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Travelling with daughter who has different surname

(19 Posts)
Sogo1 Fri 13-Oct-17 14:43:03

Hi after some advice as panicking!! I’ve booked to take my daughter to Disneyland Paris for her 4th Birthday in March. She doesn’t have my surname (I split with her dad 3 years ago) and I knew this may have been an issue so I would have to take her birth certificate, but I’ve just seen on a different forum (and then checked on the gov website) that it’s a legal requirement for me to have a letter from anyone with parental responsibilities saying they agree I can take her out of the country. Her dad is currently in prison for robbery and false imprisonment against me and my daughter and I know 100% he would NEVER give consent for me to take her. Has anyone else ever had this problem? So worried now that I’m going to get to the Eurostar station and get told we can’t travel 😢

ChilliMary Fri 13-Oct-17 14:44:15

Bring her actual birth certificate with you.

ChilliMary Fri 13-Oct-17 14:45:31

Although having said that, I also bring a letter from my partner 'allowing' for my children to travel with me.

cinderfrickingrella Fri 13-Oct-17 14:45:38

I have 2 x DD’s with different surnames. I only travel with their birth certificates and never had a problem.

cinderfrickingrella Fri 13-Oct-17 14:48:05

Oh.. and I’ve only ever been asked coming back into the country, never leaving.

CotswoldStrife Fri 13-Oct-17 14:54:11

Do you have sole residency of your DD?

Janek Fri 13-Oct-17 15:53:53

I took dd1 (same surname), dd2 (different surname) and dn on the eurostar in the summer. I had a signed letter from my db and sil to take my nephew, but no one cared on the way out.

On the way back in i was asked to prove that dd2 was mine (i left dn behind, so don't know what would have happened with him...). I showed a photo of her birth certificate, which was fine. No one asked if dp (not present) had any opinions on the subject. In summary: don't worry.

AndNoneForGretchenWieners Fri 13-Oct-17 15:58:07

DS has my maiden name and I have taken DH's name. It's only ever been an issue in the US, but they asked him who I was and who DH was, he replied we were his mum and dad, and that was that.

Sogo1 Fri 13-Oct-17 16:31:27

No he still has parental responsibility.

apostropheuse Sun 15-Oct-17 22:23:15

if you can't get him to sign a letter you can get a court order to allow you to travel.

CatLadyInTraining Mon 16-Oct-17 10:22:11

Please don't trust hearsay on a forum, check official government website for the actual rules:
www.gov.uk/permission-take-child-abroad

They say "You can take a child abroad for 28 days without getting permission if a child arrangement order says the child must live with you, unless a court order says you can’t."

Does that fit your scenario? In which case you will need to bring details of the arrangement. If not, they also explain how to get permission from a court.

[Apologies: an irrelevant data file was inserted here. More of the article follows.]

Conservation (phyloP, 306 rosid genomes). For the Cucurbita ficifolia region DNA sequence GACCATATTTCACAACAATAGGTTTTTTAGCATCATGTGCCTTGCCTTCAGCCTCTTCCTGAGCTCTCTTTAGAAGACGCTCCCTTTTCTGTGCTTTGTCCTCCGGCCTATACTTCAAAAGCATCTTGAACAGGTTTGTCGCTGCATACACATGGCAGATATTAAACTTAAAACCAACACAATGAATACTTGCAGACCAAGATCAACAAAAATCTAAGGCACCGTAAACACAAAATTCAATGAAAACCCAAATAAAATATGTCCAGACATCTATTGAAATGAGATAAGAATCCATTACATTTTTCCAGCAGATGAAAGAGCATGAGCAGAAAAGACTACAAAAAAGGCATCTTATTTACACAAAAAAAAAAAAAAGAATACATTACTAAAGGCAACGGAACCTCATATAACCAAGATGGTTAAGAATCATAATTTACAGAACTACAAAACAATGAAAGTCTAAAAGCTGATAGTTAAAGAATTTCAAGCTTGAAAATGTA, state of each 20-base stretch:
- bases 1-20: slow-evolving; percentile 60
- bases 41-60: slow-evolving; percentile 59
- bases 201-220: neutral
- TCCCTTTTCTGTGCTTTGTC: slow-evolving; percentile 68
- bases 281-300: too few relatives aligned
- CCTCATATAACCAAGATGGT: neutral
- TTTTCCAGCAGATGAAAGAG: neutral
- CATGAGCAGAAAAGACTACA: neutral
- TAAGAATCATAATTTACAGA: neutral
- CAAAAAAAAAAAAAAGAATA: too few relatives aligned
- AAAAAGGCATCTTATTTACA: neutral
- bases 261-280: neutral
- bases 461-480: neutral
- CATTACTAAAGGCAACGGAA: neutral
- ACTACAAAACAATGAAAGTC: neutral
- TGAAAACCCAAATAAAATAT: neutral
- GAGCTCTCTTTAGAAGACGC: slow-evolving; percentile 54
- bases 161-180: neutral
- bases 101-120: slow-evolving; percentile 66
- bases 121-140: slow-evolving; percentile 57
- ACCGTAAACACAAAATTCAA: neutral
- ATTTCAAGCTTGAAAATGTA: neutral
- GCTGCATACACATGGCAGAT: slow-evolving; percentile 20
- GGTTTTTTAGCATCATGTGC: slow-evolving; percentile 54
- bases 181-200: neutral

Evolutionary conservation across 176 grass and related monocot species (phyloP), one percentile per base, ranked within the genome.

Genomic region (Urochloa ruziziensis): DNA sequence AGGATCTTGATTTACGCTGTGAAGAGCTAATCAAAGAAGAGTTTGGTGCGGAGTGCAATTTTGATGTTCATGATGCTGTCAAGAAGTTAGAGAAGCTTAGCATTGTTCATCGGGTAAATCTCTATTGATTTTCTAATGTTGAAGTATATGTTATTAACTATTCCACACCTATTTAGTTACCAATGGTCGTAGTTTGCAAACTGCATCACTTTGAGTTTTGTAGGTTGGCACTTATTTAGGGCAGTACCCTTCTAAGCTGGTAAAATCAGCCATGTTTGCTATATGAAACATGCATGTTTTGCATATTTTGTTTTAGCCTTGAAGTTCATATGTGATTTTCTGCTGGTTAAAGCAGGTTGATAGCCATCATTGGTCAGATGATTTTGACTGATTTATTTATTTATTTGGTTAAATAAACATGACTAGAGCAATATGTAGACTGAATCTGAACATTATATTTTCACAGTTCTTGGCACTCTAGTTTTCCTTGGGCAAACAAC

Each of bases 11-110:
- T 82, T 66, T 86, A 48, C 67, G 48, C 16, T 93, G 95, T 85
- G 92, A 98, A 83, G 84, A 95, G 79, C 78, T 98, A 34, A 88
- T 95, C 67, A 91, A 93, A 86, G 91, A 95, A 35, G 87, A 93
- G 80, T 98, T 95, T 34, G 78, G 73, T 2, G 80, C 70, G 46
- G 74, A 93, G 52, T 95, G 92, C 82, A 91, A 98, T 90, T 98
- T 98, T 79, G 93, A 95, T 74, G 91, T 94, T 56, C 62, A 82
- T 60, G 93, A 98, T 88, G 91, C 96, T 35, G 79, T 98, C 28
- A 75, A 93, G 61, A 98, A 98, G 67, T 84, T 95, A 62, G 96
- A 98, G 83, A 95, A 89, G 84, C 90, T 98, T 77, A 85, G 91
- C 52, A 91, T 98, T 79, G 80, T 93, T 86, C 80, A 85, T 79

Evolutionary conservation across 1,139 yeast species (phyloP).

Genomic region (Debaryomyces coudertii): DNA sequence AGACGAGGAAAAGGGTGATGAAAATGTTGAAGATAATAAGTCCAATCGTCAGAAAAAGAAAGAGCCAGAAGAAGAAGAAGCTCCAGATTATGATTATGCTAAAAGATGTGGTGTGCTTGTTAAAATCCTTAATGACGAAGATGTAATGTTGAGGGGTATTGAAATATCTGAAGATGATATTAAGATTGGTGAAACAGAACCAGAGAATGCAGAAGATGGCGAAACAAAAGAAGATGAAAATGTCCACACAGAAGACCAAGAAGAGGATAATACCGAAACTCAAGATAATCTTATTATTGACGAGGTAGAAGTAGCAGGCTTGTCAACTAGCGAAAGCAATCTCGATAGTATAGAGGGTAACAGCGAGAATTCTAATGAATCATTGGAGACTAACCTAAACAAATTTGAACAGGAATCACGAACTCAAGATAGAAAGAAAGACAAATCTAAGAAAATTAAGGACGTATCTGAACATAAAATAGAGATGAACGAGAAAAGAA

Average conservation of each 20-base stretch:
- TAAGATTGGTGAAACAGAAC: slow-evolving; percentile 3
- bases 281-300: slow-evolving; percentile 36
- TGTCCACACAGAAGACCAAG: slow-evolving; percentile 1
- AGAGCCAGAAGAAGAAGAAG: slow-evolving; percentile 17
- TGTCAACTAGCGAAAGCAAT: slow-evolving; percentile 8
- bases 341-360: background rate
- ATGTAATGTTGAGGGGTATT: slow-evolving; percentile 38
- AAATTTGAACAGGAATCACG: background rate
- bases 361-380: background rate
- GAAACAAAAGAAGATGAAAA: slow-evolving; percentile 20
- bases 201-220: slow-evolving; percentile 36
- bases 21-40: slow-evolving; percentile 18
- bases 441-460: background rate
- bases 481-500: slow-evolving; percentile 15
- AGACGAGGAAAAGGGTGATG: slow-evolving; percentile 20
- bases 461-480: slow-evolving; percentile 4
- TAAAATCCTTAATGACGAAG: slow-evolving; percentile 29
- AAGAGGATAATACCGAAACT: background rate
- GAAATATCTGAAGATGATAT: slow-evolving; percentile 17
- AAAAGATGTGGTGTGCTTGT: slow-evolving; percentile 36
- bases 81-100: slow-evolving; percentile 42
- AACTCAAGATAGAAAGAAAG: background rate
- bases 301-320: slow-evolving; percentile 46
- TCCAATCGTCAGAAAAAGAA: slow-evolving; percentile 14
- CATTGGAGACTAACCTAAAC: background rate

In practice, passport control etc may well not ask for any permission letter (I have travelled with different surname DC and not been asked) but IMHO it is not worth the risk.

emma1282 Mon 16-Oct-17 21:07:27

I think if you just travel with her birth certificate, it won't be a problem. Perhaps, you could also include the paper or any doc that relates to her father being in prison and unable to get the consent (but you should show only if the situation gets complex). Generally it shouldn't be an issue.

C0untDucku1a Mon 16-Oct-17 21:09:43

Bloody hell janek you left your nephew behind?! How naughty was he?!

BewareOfDragons Mon 16-Oct-17 21:15:09

Bring a copy of her birth certificate as well as your and her passport. You shouldn't have any problems

Janek Tue 17-Oct-17 17:59:12

Countduck he had to go...

C0untDucku1a Tue 17-Oct-17 19:38:08

grin

Natsku Tue 17-Oct-17 19:44:03

Its unlikely they'll ask for a letter of consent but they might, and to be honest, if I were in your position I'd just write one myself "signed" by him because they're hardly going to check up on it. But I might be very wrong in this and that might be a very bad idea. Definitely take her birth certificate though.

QueenOfAllBiscuitsandMuffins Sat 21-Oct-17 15:40:22

My kids have different surname, I always travel with birth certificates, marriage certificate and letter from my husband just in case. Only been stopped once on the way back into UK at Heathrow where a passport checker officer asked my 6yr old who I was. She gave him the sort of haughty, condescending look only a 6yr old girl can whilst rolling her eyes and exclaiming "she's my mummy" (I'm just thankful she didn't add the word stupid to the end of the sentence).
Whilst I'm very glad that they do make these checks I'm entirely baffled about why they can't include the mothers AND fathers full name on a child's passport in the 21st century...

ADishBestEatenCold Sun 22-Oct-17 21:50:55

"if I were in your position I'd just write one myself "signed" by him because they're hardly going to check up on it. But I might be very wrong in this and that might be a very bad idea."

I have a friend who, many years ago, thought the requirement was a letter from her father (it never occurred to her they'd want a letter from her son's father, whose wherabouts were unknown)!

She travelled the world over, with her DS between the ages of 18m and 12 years, with the boy's passport and a letter of permission written by her own father (who had a different surname again)! She was asked for documentation on several trips and no one ever questioned it!

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